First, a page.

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IOLI ANDREADI

A visit to the extremely interesting exhibition presented last year at Paris’ Musée d’Orsay entitled ‘Van Gogh: The Man Suicided by Society’ prompted the highly talented director Ioli Andreadi to write a play. The work entitled ‘Artaud/Van Gogh, avec un pistolet’ was initially staged as a theatre reading and from 31.1.2015 premiered in its completed form at Simeio Theatre.

Paris 1947. A true fact. After 9 years of being locked up in a psychiatric hospital, the French actor and director Antonin Artaud gave a lecture entitled ‘Van Gogh: The Man Suicided by Society’ to a lecture hall packed with famous intellectuals and psychiatrists of the day. Seeking out the reasons for the great painter’s suicide in his paintings, notes and correspondence, Artaud suspected that the real instigators were among his audience.

“I chose to stage that text because I’m interested how a character, Artaud, talks about someone else’s life, about Van Gogh; defends him, vindicates him and finds strength from the light that shines through the artist’s darkness,” said Ioli Andreadi in an interview with Greece’s Kathimerini newspaper. “Van Gogh painted at an insane rate, while hurting mentally all the time. That strength, which Artaud brings out, allows Artaud to think bright thoughts, and to battle his own darkness even if it is only for the duration of the lecture”.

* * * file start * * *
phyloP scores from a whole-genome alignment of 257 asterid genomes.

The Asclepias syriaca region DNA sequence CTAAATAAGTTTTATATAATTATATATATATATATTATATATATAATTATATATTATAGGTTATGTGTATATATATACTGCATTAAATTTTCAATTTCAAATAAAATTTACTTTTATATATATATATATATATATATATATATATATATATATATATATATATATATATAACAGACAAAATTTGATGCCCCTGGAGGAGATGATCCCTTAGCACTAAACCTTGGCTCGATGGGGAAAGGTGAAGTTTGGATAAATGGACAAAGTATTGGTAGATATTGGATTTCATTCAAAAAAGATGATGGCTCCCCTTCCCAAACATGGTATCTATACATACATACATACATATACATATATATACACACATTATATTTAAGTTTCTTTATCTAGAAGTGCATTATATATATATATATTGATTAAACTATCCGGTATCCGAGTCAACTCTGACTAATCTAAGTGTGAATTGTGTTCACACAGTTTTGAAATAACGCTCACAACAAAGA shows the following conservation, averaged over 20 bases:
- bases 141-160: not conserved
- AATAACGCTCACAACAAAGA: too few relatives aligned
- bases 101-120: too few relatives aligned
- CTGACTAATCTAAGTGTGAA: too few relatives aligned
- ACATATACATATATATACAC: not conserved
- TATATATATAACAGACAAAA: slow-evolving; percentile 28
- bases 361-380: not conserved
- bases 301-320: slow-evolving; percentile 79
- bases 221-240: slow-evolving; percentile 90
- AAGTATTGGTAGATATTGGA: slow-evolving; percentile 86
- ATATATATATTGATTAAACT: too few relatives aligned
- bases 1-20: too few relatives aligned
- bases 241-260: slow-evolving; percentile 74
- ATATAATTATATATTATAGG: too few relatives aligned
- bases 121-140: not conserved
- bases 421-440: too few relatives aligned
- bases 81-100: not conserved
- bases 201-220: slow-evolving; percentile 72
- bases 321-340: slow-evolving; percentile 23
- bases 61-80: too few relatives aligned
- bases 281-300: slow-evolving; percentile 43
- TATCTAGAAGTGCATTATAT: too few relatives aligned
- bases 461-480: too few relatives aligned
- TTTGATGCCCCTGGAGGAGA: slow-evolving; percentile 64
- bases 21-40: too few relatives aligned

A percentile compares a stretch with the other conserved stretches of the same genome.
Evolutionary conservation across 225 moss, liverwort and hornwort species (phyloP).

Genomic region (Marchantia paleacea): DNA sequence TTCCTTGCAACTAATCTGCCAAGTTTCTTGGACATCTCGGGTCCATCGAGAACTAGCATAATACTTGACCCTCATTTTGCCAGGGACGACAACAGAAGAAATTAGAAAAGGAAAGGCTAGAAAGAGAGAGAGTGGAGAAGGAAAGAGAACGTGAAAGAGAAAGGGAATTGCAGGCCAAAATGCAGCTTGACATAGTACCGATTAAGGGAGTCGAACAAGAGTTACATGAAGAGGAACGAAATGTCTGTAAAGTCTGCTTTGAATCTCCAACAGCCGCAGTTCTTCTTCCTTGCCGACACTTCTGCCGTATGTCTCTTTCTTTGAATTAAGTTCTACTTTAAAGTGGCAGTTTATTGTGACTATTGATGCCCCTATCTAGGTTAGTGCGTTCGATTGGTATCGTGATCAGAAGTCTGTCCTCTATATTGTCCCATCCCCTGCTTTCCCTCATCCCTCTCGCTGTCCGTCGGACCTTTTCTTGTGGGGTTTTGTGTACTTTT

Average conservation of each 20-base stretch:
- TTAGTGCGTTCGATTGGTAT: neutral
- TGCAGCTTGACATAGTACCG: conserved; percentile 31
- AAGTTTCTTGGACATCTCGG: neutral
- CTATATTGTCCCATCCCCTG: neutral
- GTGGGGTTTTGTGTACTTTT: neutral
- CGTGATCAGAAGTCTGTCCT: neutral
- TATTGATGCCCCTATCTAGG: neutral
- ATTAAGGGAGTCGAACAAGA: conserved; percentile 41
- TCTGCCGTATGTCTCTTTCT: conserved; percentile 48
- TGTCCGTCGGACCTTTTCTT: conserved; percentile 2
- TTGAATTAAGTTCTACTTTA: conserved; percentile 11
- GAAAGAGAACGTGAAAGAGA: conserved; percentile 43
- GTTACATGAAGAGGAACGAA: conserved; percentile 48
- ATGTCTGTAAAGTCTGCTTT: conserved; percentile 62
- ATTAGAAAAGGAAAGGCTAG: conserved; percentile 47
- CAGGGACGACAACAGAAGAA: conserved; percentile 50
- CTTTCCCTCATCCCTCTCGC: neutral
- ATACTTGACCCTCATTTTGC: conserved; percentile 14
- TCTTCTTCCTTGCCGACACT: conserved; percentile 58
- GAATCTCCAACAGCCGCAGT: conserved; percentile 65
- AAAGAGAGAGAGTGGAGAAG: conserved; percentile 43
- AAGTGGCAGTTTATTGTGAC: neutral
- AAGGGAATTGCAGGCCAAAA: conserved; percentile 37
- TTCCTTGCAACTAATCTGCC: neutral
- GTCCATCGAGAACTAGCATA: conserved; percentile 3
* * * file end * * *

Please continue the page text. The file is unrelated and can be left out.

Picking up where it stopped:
In writing the play, the important thing was to discover how the character thought, to ensure that the text was heard, not to overly beautify things, or use some artifice. In an extremely minimal performance, almost ‘bare’ one might say, the spectator watches a single man on stage (Artaud) talking about another man (Van Gogh) whom he admires and identifies with. Performed by Ioannis Papazissis.

“Generally speaking I’m interested is creating pieces where there’s no first or second roles, where all the characters have the same worth,” pointed out Ioli Andreadi, adding that what she’s interested in is “people who don’t belong to their environment, who don’t feel comfortable within society, anyone who’s different”.

Having mainly worked abroad, Ioli Andreadi has become best known for her work as part of the World Wide Lab and is less known for the works she has staged in Athens. However the play Kassia, based on her own text inspired by the figure of Kassiani, does really deserve a special mention.